• New delivery methods—more people are finding new ways to obtain drugs as even drug dealers shift to contactless delivery. More online drug markets are becoming available, and people are using postal services to deliver their opioids.
  • More powerful opioids—more people are turning to the very potent and commonly lethal opioid fentanyl. Many users often equate fentanyl to other opioids, vastly underestimating its potency and then overdosing.

Some Benefits from the COVID-19 Pandemic

Not every aspect of the COVID-19 pandemic has been detrimental to SUD patients.

  • Absence of triggers—for some recovering addicts, the absence of other people has eliminated some of the social triggers that prompted opioid use. For patients who rely on substance abuse to ease social interaction, the pandemic has actually proven a boon.
  • More flexible treatment options—although most SUD treatment services continue to rely on in-person interactions, some programs are using telemedicine to reach more patients. Counselors are now able to engage in more meaningful ways and keep patients accountable without a face-to-face meeting.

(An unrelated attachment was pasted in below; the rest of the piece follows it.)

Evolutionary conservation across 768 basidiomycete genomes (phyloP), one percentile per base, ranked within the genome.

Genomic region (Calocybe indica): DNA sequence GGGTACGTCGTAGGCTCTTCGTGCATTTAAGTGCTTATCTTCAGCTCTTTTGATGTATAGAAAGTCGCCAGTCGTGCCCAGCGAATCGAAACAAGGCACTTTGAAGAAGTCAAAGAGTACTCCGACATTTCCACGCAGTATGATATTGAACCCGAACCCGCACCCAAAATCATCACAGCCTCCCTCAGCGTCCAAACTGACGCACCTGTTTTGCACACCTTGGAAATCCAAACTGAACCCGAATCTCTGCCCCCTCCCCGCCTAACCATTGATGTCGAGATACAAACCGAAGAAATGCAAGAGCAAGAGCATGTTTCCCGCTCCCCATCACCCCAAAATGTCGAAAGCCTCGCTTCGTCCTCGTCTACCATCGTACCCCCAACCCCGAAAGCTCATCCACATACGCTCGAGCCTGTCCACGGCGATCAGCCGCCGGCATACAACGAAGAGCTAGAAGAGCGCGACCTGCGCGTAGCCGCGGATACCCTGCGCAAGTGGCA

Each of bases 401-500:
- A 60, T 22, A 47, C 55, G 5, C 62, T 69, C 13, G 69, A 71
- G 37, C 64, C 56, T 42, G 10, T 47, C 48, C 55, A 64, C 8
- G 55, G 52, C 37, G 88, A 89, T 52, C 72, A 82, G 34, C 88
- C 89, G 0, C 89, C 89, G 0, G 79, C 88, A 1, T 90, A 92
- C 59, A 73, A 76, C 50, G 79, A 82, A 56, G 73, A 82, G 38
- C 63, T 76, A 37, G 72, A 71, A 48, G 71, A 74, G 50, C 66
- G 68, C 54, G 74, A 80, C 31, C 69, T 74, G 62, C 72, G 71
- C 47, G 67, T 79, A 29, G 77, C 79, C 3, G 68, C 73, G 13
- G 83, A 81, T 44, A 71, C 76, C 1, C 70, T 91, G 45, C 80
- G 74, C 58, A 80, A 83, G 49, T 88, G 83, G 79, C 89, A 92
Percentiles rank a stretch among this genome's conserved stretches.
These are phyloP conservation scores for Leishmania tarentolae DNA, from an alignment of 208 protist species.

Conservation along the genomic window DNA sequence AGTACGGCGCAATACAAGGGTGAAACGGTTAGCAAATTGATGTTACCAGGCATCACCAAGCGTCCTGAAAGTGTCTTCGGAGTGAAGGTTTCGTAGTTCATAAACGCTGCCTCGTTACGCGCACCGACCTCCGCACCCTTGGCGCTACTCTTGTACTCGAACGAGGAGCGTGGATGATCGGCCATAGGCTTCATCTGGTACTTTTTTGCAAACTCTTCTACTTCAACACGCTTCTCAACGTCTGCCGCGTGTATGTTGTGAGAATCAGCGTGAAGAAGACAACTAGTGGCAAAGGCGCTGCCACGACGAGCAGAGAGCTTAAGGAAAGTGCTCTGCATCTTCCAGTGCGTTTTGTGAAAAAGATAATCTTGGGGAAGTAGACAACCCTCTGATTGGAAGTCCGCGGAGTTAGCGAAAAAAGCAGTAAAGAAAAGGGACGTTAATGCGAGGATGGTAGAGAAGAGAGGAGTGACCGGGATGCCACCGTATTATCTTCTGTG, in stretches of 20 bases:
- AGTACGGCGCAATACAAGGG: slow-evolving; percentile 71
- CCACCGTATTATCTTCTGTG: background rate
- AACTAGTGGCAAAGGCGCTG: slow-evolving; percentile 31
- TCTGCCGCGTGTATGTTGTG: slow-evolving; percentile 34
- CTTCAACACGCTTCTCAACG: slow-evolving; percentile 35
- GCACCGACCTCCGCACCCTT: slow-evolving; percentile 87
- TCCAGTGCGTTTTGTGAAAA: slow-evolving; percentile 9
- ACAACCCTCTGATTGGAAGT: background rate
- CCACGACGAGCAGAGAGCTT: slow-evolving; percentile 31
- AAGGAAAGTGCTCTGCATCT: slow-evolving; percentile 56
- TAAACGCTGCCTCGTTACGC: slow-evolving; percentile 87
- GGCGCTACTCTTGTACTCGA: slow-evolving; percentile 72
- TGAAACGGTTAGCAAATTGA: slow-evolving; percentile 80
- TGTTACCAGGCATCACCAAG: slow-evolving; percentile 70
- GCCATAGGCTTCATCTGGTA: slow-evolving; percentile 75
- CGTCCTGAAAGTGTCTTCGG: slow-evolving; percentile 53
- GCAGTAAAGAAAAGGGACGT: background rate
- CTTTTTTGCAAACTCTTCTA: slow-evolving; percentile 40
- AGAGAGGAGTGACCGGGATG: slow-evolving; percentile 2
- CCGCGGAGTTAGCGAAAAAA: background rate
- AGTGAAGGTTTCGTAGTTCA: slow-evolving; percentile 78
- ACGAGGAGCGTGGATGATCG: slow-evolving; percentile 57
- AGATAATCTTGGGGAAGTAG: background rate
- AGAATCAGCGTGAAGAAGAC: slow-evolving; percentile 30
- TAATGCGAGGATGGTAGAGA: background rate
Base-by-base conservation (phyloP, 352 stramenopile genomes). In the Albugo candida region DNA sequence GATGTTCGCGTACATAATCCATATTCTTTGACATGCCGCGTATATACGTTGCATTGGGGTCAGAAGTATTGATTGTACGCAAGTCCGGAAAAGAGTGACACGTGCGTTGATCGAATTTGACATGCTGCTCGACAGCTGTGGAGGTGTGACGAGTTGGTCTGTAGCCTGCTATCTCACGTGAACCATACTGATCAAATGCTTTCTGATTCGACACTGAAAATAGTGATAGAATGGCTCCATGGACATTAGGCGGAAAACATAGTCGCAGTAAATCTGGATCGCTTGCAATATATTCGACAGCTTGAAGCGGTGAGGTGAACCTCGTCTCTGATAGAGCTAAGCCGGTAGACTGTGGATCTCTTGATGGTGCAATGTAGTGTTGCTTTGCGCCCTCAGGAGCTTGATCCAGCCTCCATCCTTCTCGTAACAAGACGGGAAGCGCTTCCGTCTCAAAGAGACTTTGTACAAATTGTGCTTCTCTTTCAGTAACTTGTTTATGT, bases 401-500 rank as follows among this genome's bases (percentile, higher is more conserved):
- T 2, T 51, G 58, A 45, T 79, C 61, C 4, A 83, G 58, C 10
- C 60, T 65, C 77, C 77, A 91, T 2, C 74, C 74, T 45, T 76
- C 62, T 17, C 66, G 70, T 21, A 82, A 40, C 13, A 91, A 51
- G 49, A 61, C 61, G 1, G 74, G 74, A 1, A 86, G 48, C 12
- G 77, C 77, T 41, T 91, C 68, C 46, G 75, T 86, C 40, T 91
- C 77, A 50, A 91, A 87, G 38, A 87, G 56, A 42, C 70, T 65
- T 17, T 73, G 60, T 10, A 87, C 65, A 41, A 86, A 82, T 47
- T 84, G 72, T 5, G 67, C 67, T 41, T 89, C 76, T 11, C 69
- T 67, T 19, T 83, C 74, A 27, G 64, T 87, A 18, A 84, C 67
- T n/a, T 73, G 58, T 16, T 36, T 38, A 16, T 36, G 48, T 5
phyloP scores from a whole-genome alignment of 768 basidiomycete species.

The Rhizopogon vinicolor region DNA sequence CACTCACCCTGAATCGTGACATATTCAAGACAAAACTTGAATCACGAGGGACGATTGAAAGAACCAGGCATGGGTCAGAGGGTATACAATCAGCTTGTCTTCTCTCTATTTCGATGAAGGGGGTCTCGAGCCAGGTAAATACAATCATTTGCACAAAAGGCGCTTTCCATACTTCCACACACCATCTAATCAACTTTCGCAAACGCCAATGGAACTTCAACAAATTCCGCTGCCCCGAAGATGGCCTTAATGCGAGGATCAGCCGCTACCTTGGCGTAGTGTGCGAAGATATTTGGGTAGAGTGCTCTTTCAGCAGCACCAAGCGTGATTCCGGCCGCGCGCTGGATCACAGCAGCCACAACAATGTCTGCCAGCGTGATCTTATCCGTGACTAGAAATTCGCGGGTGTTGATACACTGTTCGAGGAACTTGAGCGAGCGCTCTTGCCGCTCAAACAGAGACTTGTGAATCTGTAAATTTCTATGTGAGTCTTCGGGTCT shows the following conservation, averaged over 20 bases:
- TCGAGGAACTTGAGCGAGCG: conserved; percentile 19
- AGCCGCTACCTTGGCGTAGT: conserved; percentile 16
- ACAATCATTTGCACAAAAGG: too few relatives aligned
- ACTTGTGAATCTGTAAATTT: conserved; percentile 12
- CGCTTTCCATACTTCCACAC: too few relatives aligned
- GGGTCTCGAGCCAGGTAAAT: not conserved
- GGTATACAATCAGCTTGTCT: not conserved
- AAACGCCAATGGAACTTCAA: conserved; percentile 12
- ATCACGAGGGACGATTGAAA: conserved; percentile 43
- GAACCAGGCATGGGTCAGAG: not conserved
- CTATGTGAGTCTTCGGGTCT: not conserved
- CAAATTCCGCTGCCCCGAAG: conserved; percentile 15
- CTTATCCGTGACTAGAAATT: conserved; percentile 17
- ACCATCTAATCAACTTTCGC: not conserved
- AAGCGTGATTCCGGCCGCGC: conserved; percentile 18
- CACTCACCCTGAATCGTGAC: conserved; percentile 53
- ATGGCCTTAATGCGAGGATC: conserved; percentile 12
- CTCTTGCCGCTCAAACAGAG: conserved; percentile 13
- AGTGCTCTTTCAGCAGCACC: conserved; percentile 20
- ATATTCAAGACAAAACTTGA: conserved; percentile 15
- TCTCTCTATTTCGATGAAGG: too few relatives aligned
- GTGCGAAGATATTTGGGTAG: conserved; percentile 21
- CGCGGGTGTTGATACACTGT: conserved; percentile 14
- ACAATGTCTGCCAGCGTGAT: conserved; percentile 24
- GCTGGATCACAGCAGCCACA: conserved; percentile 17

• Greater access to medicinal opioid therapies—surprisingly, the medical community has increased access to key opioid treatment medicinal compounds methadone and buprenorphine during this period of crisis, which is enabling more SUD patients to resist the pull of opioids.

How to Lower Your Risk of an Overdose

If you are willing to take a few steps, you may be able to prevent an overdose.

  • Enroll in Medication-Assisted Treatment (MAT)—one of the most effective ways to treat opioid cravings is to use methadone or buprenorphine, medications that quell the need for opioids. More MAT programs are delivering these medications to program enrollees, rather than requiring in-person treatment.